Underdog’s transformation, from a severely mild-mannered, mopey, humble — and rhyming — being in the original animated series into the non-rhyming, wisecracking cynic seen in the ads for the new live action/computer-animated movie, is offensive, though, not merely because it’s a betrayal of the original character (after all, isn’t Underdog too low as source material to worry about degrading?) but because it’s a glaring example of how knee-jerk cynicism is the only way Hollywood (and perhaps the broader culture) can imagine “updating” things these days. (This must be how an ex-girlfriend of mine felt about the TV-movie Muppets Wizard of Oz turning Dorothy into a fame-obsessed brat played by the singer Ashanti, in contrast to a warm-hearted girl who simply wanted to go home in the beloved original film — though I enjoyed seeing Gonzo as the Tin Man.) I suppose I should be grateful the new Underdog isn’t rhyming, since they’d probably turn him into a gangsta rapper, at which point they might as well just cast Poochie in the role. He’s got an in-your-face attitude, after all.
To give you some idea how detached I feel from most of pop culture — despite my frequent references to subsets of it — keep in mind that I stopped watching sitcoms (with a few rare exceptions) when I decided that one show I’d been watching had gotten too insult-oriented in its comedy, and that hostile, uncivil show was…Cheers, and it was about twenty years ago. Obviously, I had little idea what lay ahead: twenty years of watching the entire population convulsed on cue by nervous, mechanical, and unsatisfying laughter every time some jerk quickly retorts with a third-grade put down along the lines of “You mean like your face?” Make it stop. Make it stop. And more importantly, make real people stop imitating the sitcom characters in everyday conversation. This will come as a shock to most people living in the twenty-first century, but: being insulting really does not make you superior and arguably makes you worse. Try to wrap your mind around that now novel (but once obvious) concept.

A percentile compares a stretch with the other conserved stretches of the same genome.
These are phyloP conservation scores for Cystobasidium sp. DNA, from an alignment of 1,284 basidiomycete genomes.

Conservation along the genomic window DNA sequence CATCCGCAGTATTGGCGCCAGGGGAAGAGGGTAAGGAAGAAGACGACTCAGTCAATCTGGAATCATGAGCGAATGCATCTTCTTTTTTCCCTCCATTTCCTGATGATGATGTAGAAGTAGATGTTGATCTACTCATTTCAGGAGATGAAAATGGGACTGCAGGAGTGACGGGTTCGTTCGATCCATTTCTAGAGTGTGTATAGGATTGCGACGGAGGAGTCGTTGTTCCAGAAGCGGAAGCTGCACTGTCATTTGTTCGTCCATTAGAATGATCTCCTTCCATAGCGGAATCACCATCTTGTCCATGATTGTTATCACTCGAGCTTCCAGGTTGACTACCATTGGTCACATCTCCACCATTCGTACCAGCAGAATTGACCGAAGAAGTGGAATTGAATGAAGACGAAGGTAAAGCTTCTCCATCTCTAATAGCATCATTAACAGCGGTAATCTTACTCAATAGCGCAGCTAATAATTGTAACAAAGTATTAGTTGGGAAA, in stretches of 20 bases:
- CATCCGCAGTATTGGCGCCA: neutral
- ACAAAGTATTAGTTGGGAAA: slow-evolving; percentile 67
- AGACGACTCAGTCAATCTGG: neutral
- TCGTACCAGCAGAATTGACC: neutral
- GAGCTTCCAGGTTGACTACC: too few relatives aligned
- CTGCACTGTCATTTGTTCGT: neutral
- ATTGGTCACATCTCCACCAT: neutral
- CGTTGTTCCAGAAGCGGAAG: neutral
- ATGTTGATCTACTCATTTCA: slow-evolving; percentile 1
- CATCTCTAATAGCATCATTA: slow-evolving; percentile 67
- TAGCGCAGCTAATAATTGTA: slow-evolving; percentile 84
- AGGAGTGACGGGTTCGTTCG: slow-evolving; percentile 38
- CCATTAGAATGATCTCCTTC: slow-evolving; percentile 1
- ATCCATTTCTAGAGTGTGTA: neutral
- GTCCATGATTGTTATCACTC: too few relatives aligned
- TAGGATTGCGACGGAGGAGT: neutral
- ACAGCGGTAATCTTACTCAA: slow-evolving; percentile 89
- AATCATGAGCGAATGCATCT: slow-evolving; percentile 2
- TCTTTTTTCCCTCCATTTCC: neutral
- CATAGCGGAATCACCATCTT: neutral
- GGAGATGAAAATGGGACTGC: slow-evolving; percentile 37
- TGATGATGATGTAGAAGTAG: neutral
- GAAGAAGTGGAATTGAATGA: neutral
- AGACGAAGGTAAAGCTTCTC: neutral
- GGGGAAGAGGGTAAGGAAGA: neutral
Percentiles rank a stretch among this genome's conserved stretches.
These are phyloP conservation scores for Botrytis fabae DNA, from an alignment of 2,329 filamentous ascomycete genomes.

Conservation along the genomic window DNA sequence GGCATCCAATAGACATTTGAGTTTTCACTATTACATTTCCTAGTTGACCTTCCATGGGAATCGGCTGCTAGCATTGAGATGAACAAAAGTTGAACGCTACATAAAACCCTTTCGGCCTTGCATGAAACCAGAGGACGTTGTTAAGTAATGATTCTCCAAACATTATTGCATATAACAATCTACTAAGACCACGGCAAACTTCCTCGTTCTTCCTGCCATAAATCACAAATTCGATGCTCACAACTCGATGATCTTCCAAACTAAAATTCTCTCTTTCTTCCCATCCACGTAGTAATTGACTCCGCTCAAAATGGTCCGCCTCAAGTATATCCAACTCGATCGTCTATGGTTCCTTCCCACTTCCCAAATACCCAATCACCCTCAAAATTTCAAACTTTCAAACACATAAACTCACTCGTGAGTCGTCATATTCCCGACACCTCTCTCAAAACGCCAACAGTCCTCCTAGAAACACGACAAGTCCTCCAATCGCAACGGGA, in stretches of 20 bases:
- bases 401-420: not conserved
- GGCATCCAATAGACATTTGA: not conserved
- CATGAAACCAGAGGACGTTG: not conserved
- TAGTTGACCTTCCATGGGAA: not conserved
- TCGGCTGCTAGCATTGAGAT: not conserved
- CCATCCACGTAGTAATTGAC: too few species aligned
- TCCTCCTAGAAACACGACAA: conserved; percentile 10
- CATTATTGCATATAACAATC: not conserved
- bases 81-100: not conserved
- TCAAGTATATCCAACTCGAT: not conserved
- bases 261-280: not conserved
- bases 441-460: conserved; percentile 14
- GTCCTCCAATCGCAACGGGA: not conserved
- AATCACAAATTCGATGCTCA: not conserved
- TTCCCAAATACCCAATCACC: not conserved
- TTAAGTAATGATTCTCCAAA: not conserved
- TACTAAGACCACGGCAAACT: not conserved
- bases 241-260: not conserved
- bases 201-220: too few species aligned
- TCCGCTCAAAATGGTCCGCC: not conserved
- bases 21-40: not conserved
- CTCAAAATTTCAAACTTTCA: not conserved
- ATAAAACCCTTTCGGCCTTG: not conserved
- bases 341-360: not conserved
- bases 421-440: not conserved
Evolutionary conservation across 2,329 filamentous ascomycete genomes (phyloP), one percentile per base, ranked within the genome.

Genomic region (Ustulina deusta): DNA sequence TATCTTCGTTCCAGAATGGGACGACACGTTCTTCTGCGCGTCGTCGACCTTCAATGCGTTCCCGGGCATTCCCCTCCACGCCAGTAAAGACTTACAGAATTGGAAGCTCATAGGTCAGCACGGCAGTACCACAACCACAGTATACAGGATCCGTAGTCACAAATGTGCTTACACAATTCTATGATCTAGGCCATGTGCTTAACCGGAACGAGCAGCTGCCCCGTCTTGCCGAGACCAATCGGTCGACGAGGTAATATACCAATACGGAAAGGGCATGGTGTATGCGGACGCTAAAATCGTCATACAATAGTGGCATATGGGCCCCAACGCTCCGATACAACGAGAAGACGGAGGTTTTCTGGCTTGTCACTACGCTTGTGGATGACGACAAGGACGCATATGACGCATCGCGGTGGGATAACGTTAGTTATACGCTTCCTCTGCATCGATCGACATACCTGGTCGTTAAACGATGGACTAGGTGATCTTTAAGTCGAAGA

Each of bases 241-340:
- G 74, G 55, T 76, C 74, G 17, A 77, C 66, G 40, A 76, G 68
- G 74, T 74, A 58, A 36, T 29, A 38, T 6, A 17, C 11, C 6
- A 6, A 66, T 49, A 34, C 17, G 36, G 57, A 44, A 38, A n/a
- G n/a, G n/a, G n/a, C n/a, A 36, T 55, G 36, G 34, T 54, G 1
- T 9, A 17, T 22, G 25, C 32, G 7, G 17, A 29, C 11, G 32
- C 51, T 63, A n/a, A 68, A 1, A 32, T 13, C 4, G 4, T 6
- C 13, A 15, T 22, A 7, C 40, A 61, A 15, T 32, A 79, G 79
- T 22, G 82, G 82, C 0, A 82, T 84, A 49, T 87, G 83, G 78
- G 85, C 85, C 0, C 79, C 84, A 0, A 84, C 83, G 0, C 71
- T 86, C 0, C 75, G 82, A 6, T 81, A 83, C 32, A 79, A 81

Lest I sound like a typical clean-up-the-filth-on-TV guy, let me add that one of the reasons I could never take politicians’ crusades against TV and movie decadence seriously is that they so rarely attack the things people are likely to imitate — such as banter they find funny — preferring instead to attack things virtually no one will imitate, such as decapitating cyborgs from the future, but then, political efforts to quantify these problems are always ham-handed, as I was reminded once back in the 90s when a congressional report listed the most-offensive and least-offensive shows on television, and the list, compiled using very objective criteria such as counting the number of intentionally-inflicted injuries and gunshots on each show, ended up declaring Star Trek: The Next Generation one of the most wholesome shows and Star Trek: Deep Space Nine one of the most offensive, though any fan knows that the two shows had virtually the same underlying ethos, as have all manifestations of Star Trek. Sometimes the phasers just get used more.
Context matters in art, I realize, so people should not judge shows, as Congress did in that study, by simply counting nipples or explosions, and I would certainly not make some pronouncement as sweeping as “All insult comedy is bad” (witness Triumph), but I’ll happily say “Most insult comedy is all too easy and much too coarsening to be worth wasting one’s precious finite life on.” A trickier question is what to think about boxing, which is, after all, a crowd cheering on two guys punching each other in the face. On that I have no strong opinion, though I know it’s not my idea of a good time — or is it, given my fondness for superhero stories, which are largely concerned with guys in costumes assaulting each other? Perhaps I should attend the event that (past Lolita Bar debater) Stephen Davis is organizing tonight, where you can be regaled by a speaker who went fifteen rounds with the legendary Muhammad Ali.
If you ask him a question, please be polite for a change.